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Yen falling and fundamentals regarding earthquake


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Yen falling and fundamentals regarding earthquake

  #1 (permalink)
Legendary Market Wizard
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Yen falling and fundamentals regarding earthquake

My fundamental understanding of markets is often quite non-existent-- according to this article, Japan and the G7 central banks are buying dollars to weaken the yen, with the yen being strong over the last week. My question-- why is the Yen stronger if Japan was just hit by a huge catastrophe?

Central banks move to weaken yen and calm markets | Reuters

Nevermind, just saw there was a page 2 and read this:

Quoting 
The yen's surge this week was driven by speculation that Japanese firms would repatriate some of their huge foreign assets to help meet insurance claims and pay for reconstruction.

That added to a bullish run for the currency in past years, driven by its status as a "safe haven" since the 2008 financial crisis and investors' use of it as a very low-interest funding currency for more risky investments.

I would still love to hear your thoughts.

Another article: (google is my friend duh) https://www.reuters.com/article/2011/03/18/us-markets-forex-yen-idUSTRE72G80020110318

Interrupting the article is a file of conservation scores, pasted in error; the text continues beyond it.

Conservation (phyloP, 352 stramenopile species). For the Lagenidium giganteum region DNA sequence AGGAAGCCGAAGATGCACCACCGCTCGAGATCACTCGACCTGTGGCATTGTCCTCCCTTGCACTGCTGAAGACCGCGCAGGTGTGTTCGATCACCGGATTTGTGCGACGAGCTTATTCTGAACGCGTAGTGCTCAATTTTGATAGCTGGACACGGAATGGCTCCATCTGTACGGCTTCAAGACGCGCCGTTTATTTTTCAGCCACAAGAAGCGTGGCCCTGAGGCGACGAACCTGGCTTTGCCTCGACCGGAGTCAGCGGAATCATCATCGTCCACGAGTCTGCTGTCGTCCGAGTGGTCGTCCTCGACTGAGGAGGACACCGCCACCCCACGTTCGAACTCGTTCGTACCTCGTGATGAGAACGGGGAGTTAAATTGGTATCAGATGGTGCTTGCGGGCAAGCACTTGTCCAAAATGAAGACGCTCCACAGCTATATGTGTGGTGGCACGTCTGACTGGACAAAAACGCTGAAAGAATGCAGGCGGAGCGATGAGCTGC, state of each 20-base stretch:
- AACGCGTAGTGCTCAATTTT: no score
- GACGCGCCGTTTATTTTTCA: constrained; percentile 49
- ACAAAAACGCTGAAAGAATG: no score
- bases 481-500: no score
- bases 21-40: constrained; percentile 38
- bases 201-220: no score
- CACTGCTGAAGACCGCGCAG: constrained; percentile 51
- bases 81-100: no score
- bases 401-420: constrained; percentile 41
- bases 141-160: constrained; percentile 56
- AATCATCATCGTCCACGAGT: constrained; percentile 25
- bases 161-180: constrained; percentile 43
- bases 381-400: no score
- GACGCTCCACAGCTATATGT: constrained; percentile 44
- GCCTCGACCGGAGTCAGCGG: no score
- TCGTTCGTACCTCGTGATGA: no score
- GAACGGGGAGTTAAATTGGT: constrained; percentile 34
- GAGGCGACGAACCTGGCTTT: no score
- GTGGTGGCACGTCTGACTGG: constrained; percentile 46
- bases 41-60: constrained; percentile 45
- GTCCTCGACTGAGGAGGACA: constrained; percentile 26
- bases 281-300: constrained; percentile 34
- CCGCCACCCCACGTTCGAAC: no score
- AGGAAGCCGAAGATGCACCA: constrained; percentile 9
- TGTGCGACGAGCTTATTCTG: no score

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  #3 (permalink)
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I think, there are two major points to consider

Japanese Overseas Investments

The Japanese have been running export surpluses over the last decades. The $$ from the surplus have been invested overseas. The US Treasury Deparment issues monthly figures on foreign holders of treasury securities, which can be found here:

https://www.treasury.gov/resource-center/data-chart-center/tic/Documents/mfh.txt

As you can see, Japan is the second foreign investor in US government securities and held around $ 886 billion in the end of January 2011. Expectations are that Japanese will repatriate part of their holdings and purchase Japanese yen to cope with the current situation. The repatriation will create an increased demand for Japanese Yen. This has been anticipated by speculators.


The Carry Trade

This involves borrowing cheap Japanese Yen and investing overseas, where interest rates are higher. The interest rate differential can be pocketed as a profit. A rising Yen is not nice for carry traders, so the expectation that the Yen may rise drives the carry trades to repay their Japanese borrowings. This also leads them to purchase Yen, so by rushing to the exits they also drive the Yen higher.

The second occurence is an example of positive feedback, which is induced by the first.

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  #4 (permalink)
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Thanks FT :-)

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